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Solid old school death metal - 70%

Roswell47, January 12th, 2012

Have you ever had a first date that went so well that you couldn't help but get your hopes up for the next one? Yet on the second date you realized something was not quite right, and things probably weren't going to work out? I had a similar experience when listening to Necrovorous' Funeral for the Sane. On my initial listen, I was really impressed and was even excited to listen to the album again. However, after a little more time with Funeral for the Sane I realized that while it was enjoyable, the album wasn't quite as remarkable as I had originally thought.

Necrovorous play a form of old school death metal that's somewhere in the neighborhood of Autopsy, Grave, and old Entombed. Funeral for the Sane is the Greek band's debut full-length, and it's a good one at that. When the band is firing on all cylinders, it ranks with some of the best bands playing this style. Necrovorous especially succeeds when it creates a dark, evil atmosphere. Most of "The Vilest of All Dreams" and "Deathknells" are cloaked in a crawling shroud of blackness. The menacing Entombed-style leads in "Mind Lacerations" and "Dwellers of My Flesh" also add plenty of gloom to the album. These traits initially impressed me enough to make me really excited about Funeral for the Sane. However, the songs can sometimes suffer from parts that are too simple and repetitive. It's hard not to start looking at the clock during these moments while waiting for the band to "get to the good part." It's not that the riffs in question aren't decent, but they don't always hold up well to repetition. Necrovorous can also be pretty sloppy at times. In some instances like the sloppy intro lead to "The Vilest of All Dreams," it really adds character to the song. On other admittedly rare occasions, it can feel like the band is struggling to hold things together. The repetitive riffs, and to a lesser extent the sloppiness, drag the album down from the level of "top shelf" to "pretty good." Maybe I had too high of expectations after my initial listen. I hate to be damning a good album with faint praise. I feel like what I'm saying is the equivalent of "She has a great personality" or "He's nice." But it's just not the response I was hoping for after multiple passes through the album.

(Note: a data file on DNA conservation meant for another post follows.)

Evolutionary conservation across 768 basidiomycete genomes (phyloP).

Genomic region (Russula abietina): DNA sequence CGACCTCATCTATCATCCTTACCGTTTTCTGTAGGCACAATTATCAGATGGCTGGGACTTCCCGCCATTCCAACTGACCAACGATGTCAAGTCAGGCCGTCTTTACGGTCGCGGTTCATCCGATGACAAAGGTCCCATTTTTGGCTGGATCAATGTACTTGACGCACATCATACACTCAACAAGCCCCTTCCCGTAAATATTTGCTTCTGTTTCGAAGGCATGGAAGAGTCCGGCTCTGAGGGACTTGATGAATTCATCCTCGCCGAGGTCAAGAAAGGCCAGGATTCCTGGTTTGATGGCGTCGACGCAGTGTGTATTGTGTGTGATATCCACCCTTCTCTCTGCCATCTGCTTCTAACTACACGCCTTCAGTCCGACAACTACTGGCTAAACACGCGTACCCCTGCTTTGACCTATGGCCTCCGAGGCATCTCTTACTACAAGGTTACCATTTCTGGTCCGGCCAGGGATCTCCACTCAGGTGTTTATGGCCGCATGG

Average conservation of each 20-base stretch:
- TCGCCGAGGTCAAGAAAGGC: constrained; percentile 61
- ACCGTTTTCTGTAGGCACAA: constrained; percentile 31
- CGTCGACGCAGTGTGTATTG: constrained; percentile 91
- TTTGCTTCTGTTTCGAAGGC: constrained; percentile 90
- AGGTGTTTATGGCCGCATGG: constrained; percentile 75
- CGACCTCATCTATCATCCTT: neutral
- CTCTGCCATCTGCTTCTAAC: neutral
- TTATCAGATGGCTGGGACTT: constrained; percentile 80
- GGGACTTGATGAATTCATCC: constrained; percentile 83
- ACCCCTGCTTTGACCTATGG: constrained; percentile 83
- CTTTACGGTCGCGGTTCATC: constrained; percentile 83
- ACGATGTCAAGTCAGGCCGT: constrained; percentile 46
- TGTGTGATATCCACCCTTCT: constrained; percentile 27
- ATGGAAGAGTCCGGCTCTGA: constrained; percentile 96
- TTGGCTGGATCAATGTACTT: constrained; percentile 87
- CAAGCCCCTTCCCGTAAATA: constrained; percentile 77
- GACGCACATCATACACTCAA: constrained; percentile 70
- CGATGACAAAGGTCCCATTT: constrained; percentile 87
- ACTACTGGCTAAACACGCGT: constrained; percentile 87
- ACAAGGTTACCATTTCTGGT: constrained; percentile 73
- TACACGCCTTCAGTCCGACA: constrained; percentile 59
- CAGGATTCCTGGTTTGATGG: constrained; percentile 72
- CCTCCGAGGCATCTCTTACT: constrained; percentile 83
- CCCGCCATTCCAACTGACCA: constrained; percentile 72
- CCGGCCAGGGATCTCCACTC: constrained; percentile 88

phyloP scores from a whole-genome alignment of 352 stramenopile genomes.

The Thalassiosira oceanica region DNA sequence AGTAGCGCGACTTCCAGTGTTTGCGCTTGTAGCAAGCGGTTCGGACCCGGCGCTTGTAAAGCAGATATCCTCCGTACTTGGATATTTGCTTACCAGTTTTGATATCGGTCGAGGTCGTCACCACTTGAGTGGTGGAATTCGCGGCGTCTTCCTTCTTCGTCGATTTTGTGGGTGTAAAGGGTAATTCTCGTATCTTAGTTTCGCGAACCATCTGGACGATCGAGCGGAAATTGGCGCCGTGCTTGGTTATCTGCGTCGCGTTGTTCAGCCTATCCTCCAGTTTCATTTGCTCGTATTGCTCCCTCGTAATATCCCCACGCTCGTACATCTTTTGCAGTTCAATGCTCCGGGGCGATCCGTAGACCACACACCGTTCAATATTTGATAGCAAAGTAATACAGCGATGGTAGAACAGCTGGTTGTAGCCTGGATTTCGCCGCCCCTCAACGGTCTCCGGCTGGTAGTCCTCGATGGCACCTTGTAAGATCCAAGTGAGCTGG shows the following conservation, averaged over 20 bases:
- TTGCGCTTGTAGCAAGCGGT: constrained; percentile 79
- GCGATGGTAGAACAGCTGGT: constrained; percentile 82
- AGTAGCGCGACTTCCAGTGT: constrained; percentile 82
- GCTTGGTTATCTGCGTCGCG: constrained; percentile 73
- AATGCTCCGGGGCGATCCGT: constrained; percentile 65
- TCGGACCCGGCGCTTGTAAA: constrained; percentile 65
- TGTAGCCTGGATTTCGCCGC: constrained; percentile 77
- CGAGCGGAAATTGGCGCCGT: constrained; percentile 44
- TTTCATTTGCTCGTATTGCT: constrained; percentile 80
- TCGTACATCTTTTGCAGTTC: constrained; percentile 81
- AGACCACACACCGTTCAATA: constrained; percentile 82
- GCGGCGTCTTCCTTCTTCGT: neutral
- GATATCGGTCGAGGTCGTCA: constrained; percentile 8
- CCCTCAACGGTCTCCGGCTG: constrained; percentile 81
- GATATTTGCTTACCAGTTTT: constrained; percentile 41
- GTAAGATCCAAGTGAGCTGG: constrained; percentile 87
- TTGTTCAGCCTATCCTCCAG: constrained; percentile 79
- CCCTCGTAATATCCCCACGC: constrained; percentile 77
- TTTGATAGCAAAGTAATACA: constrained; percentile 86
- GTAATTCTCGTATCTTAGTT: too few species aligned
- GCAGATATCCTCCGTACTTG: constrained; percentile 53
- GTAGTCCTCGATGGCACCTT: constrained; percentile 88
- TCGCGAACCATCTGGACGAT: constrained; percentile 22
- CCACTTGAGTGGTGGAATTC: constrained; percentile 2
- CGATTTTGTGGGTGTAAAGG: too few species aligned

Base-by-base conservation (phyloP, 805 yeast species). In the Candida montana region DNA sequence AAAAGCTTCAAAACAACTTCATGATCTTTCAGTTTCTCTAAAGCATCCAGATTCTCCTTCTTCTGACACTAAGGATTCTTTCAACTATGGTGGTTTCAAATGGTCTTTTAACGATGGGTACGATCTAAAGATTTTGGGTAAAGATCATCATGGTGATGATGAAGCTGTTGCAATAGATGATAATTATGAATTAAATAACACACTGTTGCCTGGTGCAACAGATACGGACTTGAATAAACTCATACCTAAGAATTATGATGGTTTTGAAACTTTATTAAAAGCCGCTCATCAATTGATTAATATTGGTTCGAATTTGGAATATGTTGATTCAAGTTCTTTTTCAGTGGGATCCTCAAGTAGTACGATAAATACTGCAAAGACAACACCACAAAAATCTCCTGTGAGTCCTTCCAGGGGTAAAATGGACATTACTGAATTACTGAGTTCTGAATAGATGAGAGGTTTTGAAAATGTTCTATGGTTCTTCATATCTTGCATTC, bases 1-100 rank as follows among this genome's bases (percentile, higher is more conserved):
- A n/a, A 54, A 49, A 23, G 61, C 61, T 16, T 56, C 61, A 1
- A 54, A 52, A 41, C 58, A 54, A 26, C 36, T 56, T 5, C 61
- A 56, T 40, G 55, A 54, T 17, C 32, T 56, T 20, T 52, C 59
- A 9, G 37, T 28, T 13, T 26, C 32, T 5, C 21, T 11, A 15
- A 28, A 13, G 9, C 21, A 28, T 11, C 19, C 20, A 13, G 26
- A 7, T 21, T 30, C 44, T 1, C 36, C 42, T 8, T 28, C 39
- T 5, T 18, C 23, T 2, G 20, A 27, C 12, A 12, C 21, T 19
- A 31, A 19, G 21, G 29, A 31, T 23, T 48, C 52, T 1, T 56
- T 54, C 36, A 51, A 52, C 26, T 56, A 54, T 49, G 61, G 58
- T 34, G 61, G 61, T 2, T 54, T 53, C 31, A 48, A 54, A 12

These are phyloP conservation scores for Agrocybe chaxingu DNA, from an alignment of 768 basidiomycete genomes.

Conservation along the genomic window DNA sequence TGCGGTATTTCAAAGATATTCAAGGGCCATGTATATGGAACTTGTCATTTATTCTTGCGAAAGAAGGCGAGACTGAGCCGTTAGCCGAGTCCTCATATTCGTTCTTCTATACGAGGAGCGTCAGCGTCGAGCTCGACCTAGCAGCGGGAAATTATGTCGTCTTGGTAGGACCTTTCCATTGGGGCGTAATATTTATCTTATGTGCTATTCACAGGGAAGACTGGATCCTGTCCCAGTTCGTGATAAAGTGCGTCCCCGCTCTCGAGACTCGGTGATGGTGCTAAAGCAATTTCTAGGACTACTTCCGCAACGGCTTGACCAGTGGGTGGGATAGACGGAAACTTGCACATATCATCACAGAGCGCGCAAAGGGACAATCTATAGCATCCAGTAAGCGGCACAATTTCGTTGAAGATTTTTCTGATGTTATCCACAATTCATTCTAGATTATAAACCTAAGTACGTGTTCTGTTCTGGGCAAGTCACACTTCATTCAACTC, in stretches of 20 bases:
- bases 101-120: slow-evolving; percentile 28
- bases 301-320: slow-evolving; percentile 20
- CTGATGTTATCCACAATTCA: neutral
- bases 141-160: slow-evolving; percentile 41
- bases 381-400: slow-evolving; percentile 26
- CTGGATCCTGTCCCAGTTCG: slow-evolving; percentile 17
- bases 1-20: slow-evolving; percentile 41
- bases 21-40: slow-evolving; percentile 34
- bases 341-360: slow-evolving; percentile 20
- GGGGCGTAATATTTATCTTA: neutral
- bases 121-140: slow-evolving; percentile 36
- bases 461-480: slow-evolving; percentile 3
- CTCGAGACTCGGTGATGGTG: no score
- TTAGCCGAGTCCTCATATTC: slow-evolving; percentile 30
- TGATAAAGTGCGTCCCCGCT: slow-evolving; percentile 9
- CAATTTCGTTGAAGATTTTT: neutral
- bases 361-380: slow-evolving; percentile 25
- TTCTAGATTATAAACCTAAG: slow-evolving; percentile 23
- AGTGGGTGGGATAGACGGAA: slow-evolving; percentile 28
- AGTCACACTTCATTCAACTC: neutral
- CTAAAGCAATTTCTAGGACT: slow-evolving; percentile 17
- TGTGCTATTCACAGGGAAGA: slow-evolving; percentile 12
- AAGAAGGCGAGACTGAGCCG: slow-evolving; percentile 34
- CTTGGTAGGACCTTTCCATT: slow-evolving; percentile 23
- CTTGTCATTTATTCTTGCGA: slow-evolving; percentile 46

Despite my complaints, fans of the bands mentioned previously will find plenty to enjoy here. If you have an insatiable need to feed on this style, by all means pick up Funeral for the Sane. Everyone else should probably wait for the band's next album. Funeral for the Sane is definitely a good time, and sometimes that's all one might want. While several tracks definitely satisfy, I was hoping for a little more overall. Let's give Necrovorous another chance on the next album and see what develops.

Originally written for

Necrovorous - Funeral For The Sane - 70%

ThrashManiacAYD, August 10th, 2011

With a suitably dark and eerie cover is the music of Necrovorous' "Funeral For The Sane" immediately identified as some kind of ominous brooding extreme metal concoction, which the 39 minutes within do nothing to dispel. At times a slow dirge through the cesspits of the world Autopsy, Coffins and Incantation prohibit and at others a blast along with the fellow crust-hordes Tribulation, Dead Congregation and Sonne Adam, this is a release for what could convincingly be described as the 'old-schoolers' of the death metal brigade. Never pretty but eminently listenable, "Succubus Dormitory" follows the typical synth intro with nothing special but "The Vilest Of All Dreams" which soon follows has a great groove to it, rich in decrepit guitar tone and the stench of natural drumsound.

"Deathknells", "Spawn Of Self Abhorrence" and the title track all home the kind of riffs any death-head worth his salt will find immediate appreciation of but in the Entombed-esque roll of "Malignant Entrapment" do these Greeks best ply their trade. Growled vocals all the way and a collection of riffs that sit in the 'heavy head nodding' scale of total neck annihilation, it reminds of why I loved Tribulation's "The Horror" so much: prohibitively old-school in nature but with enough nous to not record in a cake of mud and distortion with room for the instruments to breathe. Ahhh.

Nothing groundbreaking of course going on here, but "Funeral For The Sane" comes with my recommendation for the fans of any of the bands above. That is a total no-brainer.

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